Another key player in the technology industry is joining the bigwig parties that are likely to place bids on the acquisition of BlackBerry. But the process ahead will not come easy because of data security concerns.
China’s computer manufacturer Lenovo Group Ltd. is reportedly looking into the books of the ailing Canadian phone maker with the goal of striking an acquisition deal. The Chinese company’s non-disclosure agreement with BlackBerry turned up amid the ongoing due diligence conducted by a Fairfax Financial-led consortium, which seeks to privatize BlackBerry. This as the Canadian company is pursuing other buyers, including Cisco Systems, Google and SAP, according to various sources, though no formal negotiation has been reached yet.
It is not surprising to learn of Lenovo’s initial attempt at acquiring BlackBerry. In March, Lenovo Chief Executive Officer Yang Yuanqing hinted at a possible deal with the once pacesetter in the smartphone world. But first, there are the regulatory bottlenecks.
Why Lenovo wants to buy BlackBerry
A key motivation behind Lenovo’s interest in BlackBerry is the phone maker’s widespread presence in government agencies and corporate offices. The company’s network manages BBM messages and millions of sensitive corporate and government emails daily. With that, the potential BlackBerry acquisition is strategic to the Chinese firm’s business-centric approach, leveraging the computer business unit of IBM it acquired in 2005. Quite catastrophically as it appears, the same business also threatens to get in Lenovo’s way to taking over BlackBerry.
The Investment Canada Act, for one, gives the government an authority to block foreign acquisition of a Canadian company such a deal is detrimental to security infrastructures. The U.S. Committee on Foreign Investment would also screen any bid to buy BlackBerry due to the company’s business with the federal government.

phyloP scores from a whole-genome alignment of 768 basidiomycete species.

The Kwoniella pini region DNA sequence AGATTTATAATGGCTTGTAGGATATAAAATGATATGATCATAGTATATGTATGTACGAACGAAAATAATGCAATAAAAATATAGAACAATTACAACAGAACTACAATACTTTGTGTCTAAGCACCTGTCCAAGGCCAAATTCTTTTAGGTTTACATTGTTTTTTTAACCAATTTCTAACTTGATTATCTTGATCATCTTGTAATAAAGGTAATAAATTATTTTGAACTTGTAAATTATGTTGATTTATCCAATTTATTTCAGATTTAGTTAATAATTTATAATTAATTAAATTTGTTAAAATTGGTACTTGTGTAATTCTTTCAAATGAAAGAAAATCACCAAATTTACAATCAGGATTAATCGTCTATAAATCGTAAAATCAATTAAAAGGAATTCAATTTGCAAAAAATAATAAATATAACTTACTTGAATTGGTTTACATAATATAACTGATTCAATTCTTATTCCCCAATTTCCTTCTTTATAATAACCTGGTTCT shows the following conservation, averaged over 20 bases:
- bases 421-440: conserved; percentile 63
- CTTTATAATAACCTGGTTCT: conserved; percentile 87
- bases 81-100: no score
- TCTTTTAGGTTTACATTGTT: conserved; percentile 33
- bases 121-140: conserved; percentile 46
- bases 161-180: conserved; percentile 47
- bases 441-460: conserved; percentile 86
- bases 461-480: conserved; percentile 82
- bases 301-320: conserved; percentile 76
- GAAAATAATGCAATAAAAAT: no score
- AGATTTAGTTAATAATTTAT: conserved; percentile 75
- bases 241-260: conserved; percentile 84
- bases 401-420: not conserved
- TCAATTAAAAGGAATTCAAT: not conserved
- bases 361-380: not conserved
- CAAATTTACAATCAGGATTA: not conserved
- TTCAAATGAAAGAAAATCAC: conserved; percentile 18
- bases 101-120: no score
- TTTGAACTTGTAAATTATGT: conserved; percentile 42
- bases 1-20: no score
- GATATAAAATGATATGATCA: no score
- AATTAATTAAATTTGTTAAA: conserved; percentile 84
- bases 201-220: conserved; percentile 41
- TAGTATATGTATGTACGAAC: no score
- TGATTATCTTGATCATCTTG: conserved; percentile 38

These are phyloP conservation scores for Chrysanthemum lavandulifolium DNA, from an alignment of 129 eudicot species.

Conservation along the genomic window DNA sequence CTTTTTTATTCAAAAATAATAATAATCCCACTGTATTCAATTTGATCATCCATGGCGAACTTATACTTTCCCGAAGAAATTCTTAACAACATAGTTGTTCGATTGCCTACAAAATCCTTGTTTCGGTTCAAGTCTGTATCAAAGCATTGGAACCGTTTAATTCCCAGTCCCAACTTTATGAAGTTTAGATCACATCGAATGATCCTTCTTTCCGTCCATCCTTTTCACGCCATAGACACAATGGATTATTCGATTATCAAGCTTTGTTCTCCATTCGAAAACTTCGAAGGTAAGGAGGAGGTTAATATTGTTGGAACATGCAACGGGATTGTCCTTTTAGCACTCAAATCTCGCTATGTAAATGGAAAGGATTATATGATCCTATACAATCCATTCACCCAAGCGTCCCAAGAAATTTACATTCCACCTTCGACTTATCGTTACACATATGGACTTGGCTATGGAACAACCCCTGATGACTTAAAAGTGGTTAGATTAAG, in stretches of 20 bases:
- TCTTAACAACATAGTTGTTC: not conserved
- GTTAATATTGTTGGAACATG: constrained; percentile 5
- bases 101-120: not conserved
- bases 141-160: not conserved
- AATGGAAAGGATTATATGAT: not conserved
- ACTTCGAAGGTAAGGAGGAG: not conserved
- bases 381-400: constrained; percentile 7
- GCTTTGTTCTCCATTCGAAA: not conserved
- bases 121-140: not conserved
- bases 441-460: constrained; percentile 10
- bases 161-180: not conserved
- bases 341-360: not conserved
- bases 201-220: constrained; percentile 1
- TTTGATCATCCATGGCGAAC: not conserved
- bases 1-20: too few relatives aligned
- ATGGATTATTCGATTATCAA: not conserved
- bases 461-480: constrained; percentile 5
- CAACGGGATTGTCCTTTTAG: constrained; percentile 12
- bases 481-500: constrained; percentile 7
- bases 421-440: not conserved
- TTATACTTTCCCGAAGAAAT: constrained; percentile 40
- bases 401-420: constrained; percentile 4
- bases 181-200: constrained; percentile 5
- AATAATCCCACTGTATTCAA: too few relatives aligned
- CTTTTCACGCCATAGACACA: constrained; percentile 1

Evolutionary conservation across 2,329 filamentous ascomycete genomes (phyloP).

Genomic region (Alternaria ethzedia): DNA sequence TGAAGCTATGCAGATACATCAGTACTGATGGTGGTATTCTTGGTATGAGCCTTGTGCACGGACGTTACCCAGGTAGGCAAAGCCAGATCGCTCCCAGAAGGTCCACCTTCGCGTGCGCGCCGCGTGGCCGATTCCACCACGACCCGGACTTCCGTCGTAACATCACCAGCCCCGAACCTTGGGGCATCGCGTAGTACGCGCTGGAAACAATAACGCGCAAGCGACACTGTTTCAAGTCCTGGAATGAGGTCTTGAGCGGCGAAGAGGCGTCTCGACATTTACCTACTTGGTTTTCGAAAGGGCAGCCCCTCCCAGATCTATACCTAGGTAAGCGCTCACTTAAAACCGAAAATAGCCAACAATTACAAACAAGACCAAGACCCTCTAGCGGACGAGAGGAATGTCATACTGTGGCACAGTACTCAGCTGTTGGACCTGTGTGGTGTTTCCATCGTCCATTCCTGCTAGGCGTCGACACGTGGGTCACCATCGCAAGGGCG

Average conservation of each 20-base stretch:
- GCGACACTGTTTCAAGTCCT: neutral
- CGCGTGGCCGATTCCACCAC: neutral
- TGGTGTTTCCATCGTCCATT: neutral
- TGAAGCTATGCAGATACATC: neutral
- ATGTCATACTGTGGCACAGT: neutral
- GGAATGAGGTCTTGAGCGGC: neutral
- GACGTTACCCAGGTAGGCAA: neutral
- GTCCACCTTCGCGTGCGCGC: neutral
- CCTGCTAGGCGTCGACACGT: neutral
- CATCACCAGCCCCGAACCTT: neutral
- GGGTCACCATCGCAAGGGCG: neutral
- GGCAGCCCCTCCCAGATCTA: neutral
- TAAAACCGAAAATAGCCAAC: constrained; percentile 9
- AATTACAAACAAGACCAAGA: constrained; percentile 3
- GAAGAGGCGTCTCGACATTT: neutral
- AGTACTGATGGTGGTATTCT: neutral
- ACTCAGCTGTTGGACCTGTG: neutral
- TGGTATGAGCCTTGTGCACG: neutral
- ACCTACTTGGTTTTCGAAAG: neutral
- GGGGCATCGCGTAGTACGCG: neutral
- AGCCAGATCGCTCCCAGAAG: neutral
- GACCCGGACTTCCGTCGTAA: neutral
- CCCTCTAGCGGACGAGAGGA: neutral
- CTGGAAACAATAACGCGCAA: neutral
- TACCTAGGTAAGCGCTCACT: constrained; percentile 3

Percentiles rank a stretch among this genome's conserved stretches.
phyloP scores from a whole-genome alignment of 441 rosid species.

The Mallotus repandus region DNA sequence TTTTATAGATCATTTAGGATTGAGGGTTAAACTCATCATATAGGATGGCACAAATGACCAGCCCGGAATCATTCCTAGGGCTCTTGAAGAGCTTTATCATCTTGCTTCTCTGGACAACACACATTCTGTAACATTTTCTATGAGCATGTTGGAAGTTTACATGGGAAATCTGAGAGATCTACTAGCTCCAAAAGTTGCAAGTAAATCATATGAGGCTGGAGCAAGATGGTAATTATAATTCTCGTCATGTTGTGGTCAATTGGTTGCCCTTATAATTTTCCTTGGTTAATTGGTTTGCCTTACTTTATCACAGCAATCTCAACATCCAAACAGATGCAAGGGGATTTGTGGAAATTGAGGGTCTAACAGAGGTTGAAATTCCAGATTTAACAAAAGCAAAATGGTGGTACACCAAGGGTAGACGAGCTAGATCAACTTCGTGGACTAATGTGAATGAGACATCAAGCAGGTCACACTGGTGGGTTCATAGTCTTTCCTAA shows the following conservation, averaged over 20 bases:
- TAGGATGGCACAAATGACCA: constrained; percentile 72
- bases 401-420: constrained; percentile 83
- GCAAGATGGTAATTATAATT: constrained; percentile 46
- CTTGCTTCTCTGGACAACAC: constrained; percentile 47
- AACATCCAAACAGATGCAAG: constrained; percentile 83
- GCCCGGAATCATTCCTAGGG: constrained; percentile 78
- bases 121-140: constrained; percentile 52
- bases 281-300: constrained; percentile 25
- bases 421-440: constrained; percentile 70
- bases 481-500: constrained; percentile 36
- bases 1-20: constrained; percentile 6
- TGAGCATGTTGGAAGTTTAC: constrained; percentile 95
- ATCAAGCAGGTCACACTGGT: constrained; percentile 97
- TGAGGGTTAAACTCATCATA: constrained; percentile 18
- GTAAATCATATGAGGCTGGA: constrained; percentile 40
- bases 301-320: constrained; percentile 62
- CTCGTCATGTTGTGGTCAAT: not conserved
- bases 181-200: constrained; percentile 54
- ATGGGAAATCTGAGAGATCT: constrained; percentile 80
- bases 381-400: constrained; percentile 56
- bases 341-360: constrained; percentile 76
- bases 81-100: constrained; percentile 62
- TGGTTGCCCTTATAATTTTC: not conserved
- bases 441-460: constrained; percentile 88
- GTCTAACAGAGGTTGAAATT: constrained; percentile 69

Data privacy laws in both Canada and the U.S. will doubtless pose obstacles to Lenovo should that company move forward to buying BlackBerry. Those regulations had recently put China’s ZTE and Huawei through a series of barriers in their every attempt to acquire companies in the U.S. and North America. The acquisitions deals never pulled off eventually. Regulators posited that granting those two companies access to the American corporate world may wreak damages to national security. The discrepancy stems from incidents of cyber attacks on the U.S. government networks, reportedly originating from China, in recent years. Add to it the political conflict between the two countries.
What Lenovo can do
If there is any chance for Lenovo to get hold of BlackBerry, it might be limited to the Canadian firm’s mobile device business at most. But that of course is not even a viable option as the Chinese company already joined the smartphone race long ago, albeit with lackluster performance.
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